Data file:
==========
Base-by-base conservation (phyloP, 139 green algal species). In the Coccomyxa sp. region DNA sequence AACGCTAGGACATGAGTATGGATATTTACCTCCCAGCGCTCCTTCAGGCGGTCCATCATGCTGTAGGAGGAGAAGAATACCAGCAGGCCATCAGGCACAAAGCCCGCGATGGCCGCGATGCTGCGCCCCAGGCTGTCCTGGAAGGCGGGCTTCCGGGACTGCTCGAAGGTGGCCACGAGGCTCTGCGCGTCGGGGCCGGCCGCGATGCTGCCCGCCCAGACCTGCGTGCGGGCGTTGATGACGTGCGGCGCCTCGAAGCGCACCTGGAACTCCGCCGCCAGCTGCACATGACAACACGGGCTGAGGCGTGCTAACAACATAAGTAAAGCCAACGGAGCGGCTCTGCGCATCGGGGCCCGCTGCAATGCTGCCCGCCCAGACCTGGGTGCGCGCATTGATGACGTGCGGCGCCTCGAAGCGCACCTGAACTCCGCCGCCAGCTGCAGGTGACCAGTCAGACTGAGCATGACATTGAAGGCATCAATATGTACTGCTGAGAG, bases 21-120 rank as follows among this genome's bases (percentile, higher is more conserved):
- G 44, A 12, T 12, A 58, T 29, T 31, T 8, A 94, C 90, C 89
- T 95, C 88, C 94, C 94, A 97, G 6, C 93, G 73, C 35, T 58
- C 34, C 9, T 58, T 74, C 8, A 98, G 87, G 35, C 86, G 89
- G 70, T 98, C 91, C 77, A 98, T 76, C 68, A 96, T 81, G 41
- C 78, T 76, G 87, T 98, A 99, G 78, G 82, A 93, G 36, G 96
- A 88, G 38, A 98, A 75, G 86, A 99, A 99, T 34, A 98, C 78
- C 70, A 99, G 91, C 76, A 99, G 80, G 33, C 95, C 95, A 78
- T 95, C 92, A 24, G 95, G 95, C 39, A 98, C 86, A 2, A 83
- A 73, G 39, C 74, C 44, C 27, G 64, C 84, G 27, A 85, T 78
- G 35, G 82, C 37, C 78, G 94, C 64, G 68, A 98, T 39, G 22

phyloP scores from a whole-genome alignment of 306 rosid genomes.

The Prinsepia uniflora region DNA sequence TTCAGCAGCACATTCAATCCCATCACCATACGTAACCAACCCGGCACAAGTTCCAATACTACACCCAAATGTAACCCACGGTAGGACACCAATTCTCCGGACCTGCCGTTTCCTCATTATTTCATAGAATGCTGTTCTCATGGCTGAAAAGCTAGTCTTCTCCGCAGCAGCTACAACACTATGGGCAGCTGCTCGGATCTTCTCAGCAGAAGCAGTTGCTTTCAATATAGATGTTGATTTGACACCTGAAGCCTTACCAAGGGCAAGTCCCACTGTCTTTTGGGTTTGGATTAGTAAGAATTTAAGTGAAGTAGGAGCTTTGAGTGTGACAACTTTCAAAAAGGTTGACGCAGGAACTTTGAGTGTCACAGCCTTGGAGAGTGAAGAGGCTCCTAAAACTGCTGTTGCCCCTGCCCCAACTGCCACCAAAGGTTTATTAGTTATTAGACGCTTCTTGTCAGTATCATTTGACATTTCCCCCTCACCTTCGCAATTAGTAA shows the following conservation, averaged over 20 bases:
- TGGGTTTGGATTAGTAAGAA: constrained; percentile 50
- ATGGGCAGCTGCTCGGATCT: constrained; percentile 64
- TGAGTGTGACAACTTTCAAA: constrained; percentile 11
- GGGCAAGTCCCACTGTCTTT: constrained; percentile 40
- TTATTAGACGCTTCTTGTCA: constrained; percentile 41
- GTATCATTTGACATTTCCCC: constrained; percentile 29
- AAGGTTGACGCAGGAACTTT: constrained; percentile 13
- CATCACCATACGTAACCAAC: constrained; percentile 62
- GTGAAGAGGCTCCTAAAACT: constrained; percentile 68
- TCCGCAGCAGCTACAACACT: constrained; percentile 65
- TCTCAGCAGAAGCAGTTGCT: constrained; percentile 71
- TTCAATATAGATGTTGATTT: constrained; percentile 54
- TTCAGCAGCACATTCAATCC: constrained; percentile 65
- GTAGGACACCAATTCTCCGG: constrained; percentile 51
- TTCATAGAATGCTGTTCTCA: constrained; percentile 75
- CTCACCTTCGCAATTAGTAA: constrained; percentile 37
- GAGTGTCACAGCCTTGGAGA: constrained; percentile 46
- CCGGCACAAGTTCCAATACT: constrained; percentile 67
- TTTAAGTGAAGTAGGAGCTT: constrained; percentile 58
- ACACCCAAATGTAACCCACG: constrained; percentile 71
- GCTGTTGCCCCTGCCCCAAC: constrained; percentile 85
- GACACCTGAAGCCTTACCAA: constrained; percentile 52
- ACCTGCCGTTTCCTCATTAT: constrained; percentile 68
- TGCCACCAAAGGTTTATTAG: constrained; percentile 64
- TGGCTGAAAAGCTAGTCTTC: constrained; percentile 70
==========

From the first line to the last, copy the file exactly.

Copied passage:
Base-by-base conservation (phyloP, 139 green algal species). In the Coccomyxa sp. region DNA sequence AACGCTAGGACATGAGTATGGATATTTACCTCCCAGCGCTCCTTCAGGCGGTCCATCATGCTGTAGGAGGAGAAGAATACCAGCAGGCCATCAGGCACAAAGCCCGCGATGGCCGCGATGCTGCGCCCCAGGCTGTCCTGGAAGGCGGGCTTCCGGGACTGCTCGAAGGTGGCCACGAGGCTCTGCGCGTCGGGGCCGGCCGCGATGCTGCCCGCCCAGACCTGCGTGCGGGCGTTGATGACGTGCGGCGCCTCGAAGCGCACCTGGAACTCCGCCGCCAGCTGCACATGACAACACGGGCTGAGGCGTGCTAACAACATAAGTAAAGCCAACGGAGCGGCTCTGCGCATCGGGGCCCGCTGCAATGCTGCCCGCCCAGACCTGGGTGCGCGCATTGATGACGTGCGGCGCCTCGAAGCGCACCTGAACTCCGCCGCCAGCTGCAGGTGACCAGTCAGACTGAGCATGACATTGAAGGCATCAATATGTACTGCTGAGAG, bases 21-120 rank as follows among this genome's bases (percentile, higher is more conserved):
- G 44, A 12, T 12, A 58, T 29, T 31, T 8, A 94, C 90, C 89
- T 95, C 88, C 94, C 94, A 97, G 6, C 93, G 73, C 35, T 58
- C 34, C 9, T 58, T 74, C 8, A 98, G 87, G 35, C 86, G 89
- G 70, T 98, C 91, C 77, A 98, T 76, C 68, A 96, T 81, G 41
- C 78, T 76, G 87, T 98, A 99, G 78, G 82, A 93, G 36, G 96
- A 88, G 38, A 98, A 75, G 86, A 99, A 99, T 34, A 98, C 78
- C 70, A 99, G 91, C 76, A 99, G 80, G 33, C 95, C 95, A 78
- T 95, C 92, A 24, G 95, G 95, C 39, A 98, C 86, A 2, A 83
- A 73, G 39, C 74, C 44, C 27, G 64, C 84, G 27, A 85, T 78
- G 35, G 82, C 37, C 78, G 94, C 64, G 68, A 98, T 39, G 22

phyloP scores from a whole-genome alignment of 306 rosid genomes.

The Prinsepia uniflora region DNA sequence TTCAGCAGCACATTCAATCCCATCACCATACGTAACCAACCCGGCACAAGTTCCAATACTACACCCAAATGTAACCCACGGTAGGACACCAATTCTCCGGACCTGCCGTTTCCTCATTATTTCATAGAATGCTGTTCTCATGGCTGAAAAGCTAGTCTTCTCCGCAGCAGCTACAACACTATGGGCAGCTGCTCGGATCTTCTCAGCAGAAGCAGTTGCTTTCAATATAGATGTTGATTTGACACCTGAAGCCTTACCAAGGGCAAGTCCCACTGTCTTTTGGGTTTGGATTAGTAAGAATTTAAGTGAAGTAGGAGCTTTGAGTGTGACAACTTTCAAAAAGGTTGACGCAGGAACTTTGAGTGTCACAGCCTTGGAGAGTGAAGAGGCTCCTAAAACTGCTGTTGCCCCTGCCCCAACTGCCACCAAAGGTTTATTAGTTATTAGACGCTTCTTGTCAGTATCATTTGACATTTCCCCCTCACCTTCGCAATTAGTAA shows the following conservation, averaged over 20 bases:
- TGGGTTTGGATTAGTAAGAA: constrained; percentile 50
- ATGGGCAGCTGCTCGGATCT: constrained; percentile 64
- TGAGTGTGACAACTTTCAAA: constrained; percentile 11
- GGGCAAGTCCCACTGTCTTT: constrained; percentile 40
- TTATTAGACGCTTCTTGTCA: constrained; percentile 41
- GTATCATTTGACATTTCCCC: constrained; percentile 29
- AAGGTTGACGCAGGAACTTT: constrained; percentile 13
- CATCACCATACGTAACCAAC: constrained; percentile 62
- GTGAAGAGGCTCCTAAAACT: constrained; percentile 68
- TCCGCAGCAGCTACAACACT: constrained; percentile 65
- TCTCAGCAGAAGCAGTTGCT: constrained; percentile 71
- TTCAATATAGATGTTGATTT: constrained; percentile 54
- TTCAGCAGCACATTCAATCC: constrained; percentile 65
- GTAGGACACCAATTCTCCGG: constrained; percentile 51
- TTCATAGAATGCTGTTCTCA: constrained; percentile 75
- CTCACCTTCGCAATTAGTAA: constrained; percentile 37
- GAGTGTCACAGCCTTGGAGA: constrained; percentile 46
- CCGGCACAAGTTCCAATACT: constrained; percentile 67
- TTTAAGTGAAGTAGGAGCTT: constrained; percentile 58
- ACACCCAAATGTAACCCACG: constrained; percentile 71
- GCTGTTGCCCCTGCCCCAAC: constrained; percentile 85
- GACACCTGAAGCCTTACCAA: constrained; percentile 52
- ACCTGCCGTTTCCTCATTAT: constrained; percentile 68
- TGCCACCAAAGGTTTATTAG: constrained; percentile 64
- TGGCTGAAAAGCTAGTCTTC: constrained; percentile 70